Page 54 - Galveston Monthly - September 2017

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spring (each plant may contain up to one million seeds per
flower head), this plant can become a major problem and is
considered invasive and a fire hazard in many areas.
Ridding one’s area of the grass is a dangerous undertaking
and should be approached with caution. With leaves that are
razor-sharp and harsh, Pampas Grass also has a far-reaching and
massive root-system. Seeking professional help in its removal
would be wise.
Bamboo has become a trendy addition to the landscape
in recent years with an eco-friendly movement for its use in
the manufacture of flooring, furniture, and even sheets and
clothing. Hardy and fast growing, some species may grow more
than three feet a day and it can make a great privacy screen
around homes. However, bamboo shows no respect for fences
or property lines, growing especially energetically when in close
proximity to irrigation systems.
Some bamboo species are considered detrimental and a
neighbor may legally force you to remove them as “noxious
weeds,” even generating a liability issue for any damage to their
property. Bamboo has also been categorized as an invasive
exotic plant that can threaten native species, thus the cultivation
of bamboo may be best left to professional growers while the
rest of us settle for a “lucky bamboo” in a small indoor pot.
For alternatives to these invasive species that still provide
for privacy or that add a perception of solitude and seclusion,
consider the more unusual and less familiar species that are
equally notable, such as the Leyland Cypress and the Italian
Cupressus sempervirens
, known commonly as the Italian
Cypress, Tuscan Cypress, or “pencil pine,” is native to the
Mediterranean area where it is valued for its scented wood.
The doors of St. Peter’s Basilica in Rome were crafted from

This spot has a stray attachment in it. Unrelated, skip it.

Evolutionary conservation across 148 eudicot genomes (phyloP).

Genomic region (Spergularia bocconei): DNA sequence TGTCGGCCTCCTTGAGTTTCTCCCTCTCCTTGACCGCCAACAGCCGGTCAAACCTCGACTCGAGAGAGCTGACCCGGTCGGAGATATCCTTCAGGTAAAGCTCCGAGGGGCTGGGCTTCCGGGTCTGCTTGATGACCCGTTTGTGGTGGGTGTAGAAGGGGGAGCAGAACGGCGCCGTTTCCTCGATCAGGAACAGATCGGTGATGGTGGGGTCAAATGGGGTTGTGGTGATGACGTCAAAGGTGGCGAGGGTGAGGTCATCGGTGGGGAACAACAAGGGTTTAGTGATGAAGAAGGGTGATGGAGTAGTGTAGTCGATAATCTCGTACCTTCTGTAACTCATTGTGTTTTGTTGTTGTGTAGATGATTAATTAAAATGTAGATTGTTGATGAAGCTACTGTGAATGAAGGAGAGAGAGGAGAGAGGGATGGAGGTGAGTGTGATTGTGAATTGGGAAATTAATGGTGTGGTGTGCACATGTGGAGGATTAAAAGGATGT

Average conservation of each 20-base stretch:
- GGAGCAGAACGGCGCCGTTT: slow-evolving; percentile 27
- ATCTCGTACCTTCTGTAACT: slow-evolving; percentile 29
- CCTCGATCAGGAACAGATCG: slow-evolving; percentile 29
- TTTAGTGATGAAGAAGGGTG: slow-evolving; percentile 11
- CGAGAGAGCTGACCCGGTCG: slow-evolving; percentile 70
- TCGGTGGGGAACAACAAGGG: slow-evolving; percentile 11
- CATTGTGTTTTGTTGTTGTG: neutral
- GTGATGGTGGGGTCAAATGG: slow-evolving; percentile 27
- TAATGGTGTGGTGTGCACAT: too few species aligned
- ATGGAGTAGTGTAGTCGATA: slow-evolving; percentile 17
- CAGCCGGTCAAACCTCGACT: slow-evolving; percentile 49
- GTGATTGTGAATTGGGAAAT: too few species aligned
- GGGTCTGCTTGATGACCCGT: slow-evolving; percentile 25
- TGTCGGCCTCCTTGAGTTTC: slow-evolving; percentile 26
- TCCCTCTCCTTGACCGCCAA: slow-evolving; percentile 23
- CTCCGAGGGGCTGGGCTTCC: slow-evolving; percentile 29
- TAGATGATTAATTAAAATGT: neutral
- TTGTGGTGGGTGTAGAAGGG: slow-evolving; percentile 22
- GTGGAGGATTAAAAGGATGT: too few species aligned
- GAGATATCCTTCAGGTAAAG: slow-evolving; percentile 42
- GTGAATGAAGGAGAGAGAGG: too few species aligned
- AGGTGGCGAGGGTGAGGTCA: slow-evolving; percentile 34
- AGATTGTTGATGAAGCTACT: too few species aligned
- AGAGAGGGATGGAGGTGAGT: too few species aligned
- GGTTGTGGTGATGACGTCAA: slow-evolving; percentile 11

Italian Cypress.
This tree grows in “elegant” symmetrical columns, has
dense foliage and a soft texture. It is drought tolerant, frost
tolerant, and adapts to most soils. Plant in full sun or part sun
depending on your location requirements.
The Italian Cypress will add sophistication and grace to your
landscape as they grow upward while not expanding in width or
requiring an ever-increasing amount of space. When they reach
a height that satisfies your needs, just trim back.
The Leyland Cypress tree is a fast growing evergreen that will
quickly become a “living wall” or a massive privacy screen as
they mature. Cross pollinated in 1888 from the Alaska cedar
and the Monterrey Cypress, it became popular for its rapid
growth habit and ease of maintenance, as well as its beauty.
An attractive soft feathery texture in a deep green hue, a high
tolerance to salt (making them sustainable in coastal climates),
hardy, drought tolerant, and thriving in full sun or part sun, this
is a perfect choice for most area soils. If less height is preferred,
the Leyland Cypress responds well to shaping and pruning.
Bamboo shoots coming through from neighbors yard
Leyland Cypress responds well to shaping and pruning
Italian Cypress